In 1989, Joanne Palmer left a publishing career in Manhattan and has missed her paycheck ever since. She is a mom, weekly columnist for the Steamboat Pilot & Today, and the owner of a property management company, The House Nanny. Her new book "Life in the 'Boat: How I fell on Warren Miller's skis, cheated on my hairdresser and fought off the Fat Fairy" is now available in local bookstores and online at booklocker.com or amazon.com.
Joanne Palmer's Life in the 'Boat column appears Wednesdays in the Steamboat Today. Email her at firstname.lastname@example.org
Find more columns by Palmer here.
Steamboat Springs I love odd behavior. I love it so much I keep a running list of strange habits and quirky behavior in a notebook on my desk. On my list are things like, "Wearing a baseball cap to bed," "Can't kiss in the bathroom," and "Sorting M&M candy by color."
Most of the time, I just make a note of something I observe, but occasionally, if it's a bureaucratic bugaboo, I will challenge it, such as the time I called the intensive care unit of a hospital and the on-hold music played the 1968 Traffic song "Feelin' Alright." You know the one, popularly covered by Joe Cocker that goes: "You feelin' all right? I'm not feelin' too good myself. : Well, you feelin' all right? I'm not feelin' too good myself. ..."
I had to respond.
"Um, excuse me, but do you know what your on-hold music is?"
The nurse sighed. "Yes, we get a lot of complaints about it," she responded wearily.
"Why don't you change it? Some classical music might be better."
"Well, it's been all the way up to the CEO of the hospital but nothing seems to happen."
My reservations about this hospital only intensified when, later in the day, I went to visit my friend and passed a sign that read, "On the cutting edge of surgical procedures."
Naturally, I flipped open the geeky little notebook I carry with me and jotted it down. One of my many quirky habits is that I can't take notes in an expensive notebook.
A pricey notebook with gilt edges and a leather cover intimidates me. It seems to command lofty, highly intellectual thoughts - of which I have very few - and so I always buy the cheapest notebook I can find.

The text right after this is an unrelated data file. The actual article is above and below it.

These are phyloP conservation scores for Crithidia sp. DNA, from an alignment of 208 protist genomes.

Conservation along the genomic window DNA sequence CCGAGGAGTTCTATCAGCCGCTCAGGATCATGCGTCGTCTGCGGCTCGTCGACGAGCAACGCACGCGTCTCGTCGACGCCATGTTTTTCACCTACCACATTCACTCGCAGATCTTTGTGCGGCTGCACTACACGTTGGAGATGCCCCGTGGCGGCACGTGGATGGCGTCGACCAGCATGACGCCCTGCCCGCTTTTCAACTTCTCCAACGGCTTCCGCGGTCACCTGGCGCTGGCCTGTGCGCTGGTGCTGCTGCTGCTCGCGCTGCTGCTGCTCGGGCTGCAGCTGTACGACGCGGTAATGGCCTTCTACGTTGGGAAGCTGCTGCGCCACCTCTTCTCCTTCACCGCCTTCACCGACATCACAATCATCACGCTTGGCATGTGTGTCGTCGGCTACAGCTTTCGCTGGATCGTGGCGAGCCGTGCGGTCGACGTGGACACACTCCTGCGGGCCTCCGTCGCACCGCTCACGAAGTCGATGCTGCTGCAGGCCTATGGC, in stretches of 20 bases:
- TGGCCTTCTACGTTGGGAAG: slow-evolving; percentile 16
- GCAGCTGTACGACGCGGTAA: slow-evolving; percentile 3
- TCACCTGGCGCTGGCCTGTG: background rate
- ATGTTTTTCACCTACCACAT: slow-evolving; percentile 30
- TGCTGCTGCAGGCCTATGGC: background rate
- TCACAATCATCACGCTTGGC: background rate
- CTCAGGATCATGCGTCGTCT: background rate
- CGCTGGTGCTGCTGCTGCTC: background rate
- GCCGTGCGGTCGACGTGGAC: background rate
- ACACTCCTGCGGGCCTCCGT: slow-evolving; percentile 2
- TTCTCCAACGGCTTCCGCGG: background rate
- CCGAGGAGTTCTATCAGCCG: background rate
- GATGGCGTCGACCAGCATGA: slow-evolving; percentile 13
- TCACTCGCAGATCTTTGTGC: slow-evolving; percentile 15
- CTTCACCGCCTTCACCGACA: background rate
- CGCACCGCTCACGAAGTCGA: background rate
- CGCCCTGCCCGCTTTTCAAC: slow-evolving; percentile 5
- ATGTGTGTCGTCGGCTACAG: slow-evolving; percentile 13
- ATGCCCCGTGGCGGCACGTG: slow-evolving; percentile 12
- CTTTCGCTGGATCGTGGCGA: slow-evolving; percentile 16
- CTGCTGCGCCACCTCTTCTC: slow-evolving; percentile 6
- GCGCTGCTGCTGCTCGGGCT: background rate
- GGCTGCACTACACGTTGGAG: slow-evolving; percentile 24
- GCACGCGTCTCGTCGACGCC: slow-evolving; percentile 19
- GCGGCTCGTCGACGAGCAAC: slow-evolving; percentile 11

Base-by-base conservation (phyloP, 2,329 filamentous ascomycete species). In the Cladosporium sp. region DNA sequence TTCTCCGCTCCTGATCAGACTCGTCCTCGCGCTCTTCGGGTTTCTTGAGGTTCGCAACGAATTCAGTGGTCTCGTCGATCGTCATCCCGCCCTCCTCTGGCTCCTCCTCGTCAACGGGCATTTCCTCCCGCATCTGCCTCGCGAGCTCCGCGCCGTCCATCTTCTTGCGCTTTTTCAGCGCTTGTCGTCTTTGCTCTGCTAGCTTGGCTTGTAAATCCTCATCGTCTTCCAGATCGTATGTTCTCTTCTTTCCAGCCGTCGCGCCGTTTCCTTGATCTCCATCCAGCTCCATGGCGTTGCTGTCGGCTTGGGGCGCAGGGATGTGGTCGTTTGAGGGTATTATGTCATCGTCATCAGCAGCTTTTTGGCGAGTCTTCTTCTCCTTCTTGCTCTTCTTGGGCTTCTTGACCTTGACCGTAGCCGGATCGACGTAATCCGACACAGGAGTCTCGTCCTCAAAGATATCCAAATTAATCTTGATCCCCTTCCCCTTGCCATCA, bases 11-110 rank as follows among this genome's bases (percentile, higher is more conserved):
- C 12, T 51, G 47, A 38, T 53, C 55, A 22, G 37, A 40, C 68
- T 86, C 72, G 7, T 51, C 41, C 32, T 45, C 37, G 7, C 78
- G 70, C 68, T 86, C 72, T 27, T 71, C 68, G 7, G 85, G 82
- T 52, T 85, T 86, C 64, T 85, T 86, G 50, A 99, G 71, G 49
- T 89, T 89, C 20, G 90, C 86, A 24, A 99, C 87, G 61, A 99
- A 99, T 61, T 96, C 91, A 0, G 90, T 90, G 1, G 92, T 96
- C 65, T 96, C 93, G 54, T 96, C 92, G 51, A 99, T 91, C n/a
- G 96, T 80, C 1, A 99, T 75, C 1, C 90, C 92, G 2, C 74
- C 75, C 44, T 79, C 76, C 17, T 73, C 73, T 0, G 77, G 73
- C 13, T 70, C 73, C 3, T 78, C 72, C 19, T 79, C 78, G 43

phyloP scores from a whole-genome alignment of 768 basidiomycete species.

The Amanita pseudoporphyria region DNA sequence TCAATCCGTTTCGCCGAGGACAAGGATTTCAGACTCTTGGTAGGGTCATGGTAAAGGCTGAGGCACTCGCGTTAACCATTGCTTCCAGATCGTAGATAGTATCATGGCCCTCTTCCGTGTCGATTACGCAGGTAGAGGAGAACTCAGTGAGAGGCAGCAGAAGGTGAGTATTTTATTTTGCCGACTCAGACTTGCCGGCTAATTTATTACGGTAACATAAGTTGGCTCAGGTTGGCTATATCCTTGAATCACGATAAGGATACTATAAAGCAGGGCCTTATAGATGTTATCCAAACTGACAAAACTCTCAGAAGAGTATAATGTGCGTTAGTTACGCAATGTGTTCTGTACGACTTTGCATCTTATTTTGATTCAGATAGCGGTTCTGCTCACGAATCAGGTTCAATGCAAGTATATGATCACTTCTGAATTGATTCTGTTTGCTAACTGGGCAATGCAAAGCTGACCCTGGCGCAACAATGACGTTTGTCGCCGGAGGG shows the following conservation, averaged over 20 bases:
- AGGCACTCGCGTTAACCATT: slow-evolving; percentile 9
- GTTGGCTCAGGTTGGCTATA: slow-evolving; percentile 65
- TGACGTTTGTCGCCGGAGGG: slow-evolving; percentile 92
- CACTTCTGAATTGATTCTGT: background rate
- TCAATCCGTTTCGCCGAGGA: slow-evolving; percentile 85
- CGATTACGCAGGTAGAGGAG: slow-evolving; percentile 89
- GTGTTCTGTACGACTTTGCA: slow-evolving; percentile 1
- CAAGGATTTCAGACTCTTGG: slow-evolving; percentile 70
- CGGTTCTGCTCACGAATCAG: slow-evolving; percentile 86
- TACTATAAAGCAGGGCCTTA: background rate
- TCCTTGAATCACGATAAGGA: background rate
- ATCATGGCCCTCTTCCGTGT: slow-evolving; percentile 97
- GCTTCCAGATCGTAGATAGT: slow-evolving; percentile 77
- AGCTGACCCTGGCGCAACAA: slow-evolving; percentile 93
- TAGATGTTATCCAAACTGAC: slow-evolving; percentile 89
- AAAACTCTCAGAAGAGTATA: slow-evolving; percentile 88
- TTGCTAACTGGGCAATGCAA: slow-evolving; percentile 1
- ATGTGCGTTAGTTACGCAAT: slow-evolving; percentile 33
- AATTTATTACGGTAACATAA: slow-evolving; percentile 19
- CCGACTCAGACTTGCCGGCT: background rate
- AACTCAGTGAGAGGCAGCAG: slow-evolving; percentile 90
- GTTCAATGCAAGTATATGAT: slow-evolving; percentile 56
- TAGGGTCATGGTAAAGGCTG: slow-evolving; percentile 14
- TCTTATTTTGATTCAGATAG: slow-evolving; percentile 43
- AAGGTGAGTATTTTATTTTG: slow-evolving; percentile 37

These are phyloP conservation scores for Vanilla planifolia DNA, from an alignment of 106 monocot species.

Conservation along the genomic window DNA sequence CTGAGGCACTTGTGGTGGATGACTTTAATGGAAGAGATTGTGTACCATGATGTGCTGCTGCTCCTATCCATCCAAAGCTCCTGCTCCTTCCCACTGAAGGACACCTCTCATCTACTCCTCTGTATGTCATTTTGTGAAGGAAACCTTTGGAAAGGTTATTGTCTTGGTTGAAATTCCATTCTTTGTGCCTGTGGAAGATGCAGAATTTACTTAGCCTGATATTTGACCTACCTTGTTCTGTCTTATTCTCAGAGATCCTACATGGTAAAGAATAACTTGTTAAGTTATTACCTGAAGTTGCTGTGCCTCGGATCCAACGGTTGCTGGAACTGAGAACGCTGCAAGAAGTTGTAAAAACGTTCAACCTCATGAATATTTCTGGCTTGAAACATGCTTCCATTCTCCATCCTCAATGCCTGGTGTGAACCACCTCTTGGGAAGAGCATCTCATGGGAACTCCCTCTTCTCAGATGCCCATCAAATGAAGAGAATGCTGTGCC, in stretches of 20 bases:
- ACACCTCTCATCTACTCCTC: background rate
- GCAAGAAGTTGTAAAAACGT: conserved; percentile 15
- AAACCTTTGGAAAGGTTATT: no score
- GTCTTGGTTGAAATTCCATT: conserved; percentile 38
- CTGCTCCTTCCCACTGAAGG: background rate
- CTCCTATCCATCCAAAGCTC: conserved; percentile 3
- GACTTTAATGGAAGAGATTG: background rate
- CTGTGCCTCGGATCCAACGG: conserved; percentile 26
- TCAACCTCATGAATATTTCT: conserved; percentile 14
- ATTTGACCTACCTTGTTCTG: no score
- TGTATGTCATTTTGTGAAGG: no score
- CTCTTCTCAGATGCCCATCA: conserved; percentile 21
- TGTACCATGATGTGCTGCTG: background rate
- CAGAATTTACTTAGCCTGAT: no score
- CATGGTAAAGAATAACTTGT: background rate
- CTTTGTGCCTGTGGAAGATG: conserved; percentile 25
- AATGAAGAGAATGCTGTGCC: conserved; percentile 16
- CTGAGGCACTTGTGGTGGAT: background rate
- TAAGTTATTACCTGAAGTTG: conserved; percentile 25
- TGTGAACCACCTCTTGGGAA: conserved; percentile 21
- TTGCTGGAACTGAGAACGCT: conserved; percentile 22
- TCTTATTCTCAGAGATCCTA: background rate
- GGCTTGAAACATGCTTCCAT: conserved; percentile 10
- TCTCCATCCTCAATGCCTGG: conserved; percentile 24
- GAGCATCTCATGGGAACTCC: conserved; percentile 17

I love quirky behavior because predictable behavior is, well, too predictable and boring, like knowing the punch line to a joke.
Quirky people think outside the box, color outside the lines and are guaranteed to make interesting dinner guests. Because I've elevated quirky behavior to an art form, I should be on the guest list to every party in town.
Here are a few more oddball things I do:
I have to rub my feet together before I go to sleep.
If something doesn't work on my computer, I keep pressing, then pounding the key, thinking that will improve things. It never does.
Despite the benefits, I rarely floss my teeth.
At a four-way stop sign, I never know when it's my turn. I zone out.
I do not read the instructions first.
I like to observe people and their paper napkins. Stressed out people wad up their napkins, angry people surreptitiously tear the napkin into little pieces and stuff it underneath their plate or silverware and neat-niks will fold and smooth their napkins repeatedly.
Asparagus is the only vegetable I eat with my fingers.
I read the newspaper backward. I like to check out the classifieds and read my horoscope first.
I scoop ice cream out of the container into a bowl, and then I happily eat it out of the ice cream container. When I'm completely stuffed, I eat what's in the bowl. Then, I feel happy, but sick.
Frequently, I only empty one-half of the dishwasher. The top rack is fun. The bottom rack is not. I don't like to sort the silverware.
I come by my quirky behavior naturally.
My mother has slept in the same nightshirt for 20 years. I gave it to her one fateful Christmas, and she hasn't worn another one since.
She has an expensive nightgown in her closet, covered in plastic, in case she needs to look presentable in a hospital bed, but I predict she will never wear it.
Now I have the perfect excuse, an easy out, for my quirky behavior. From this day forward I'll just say, "It runs in the family."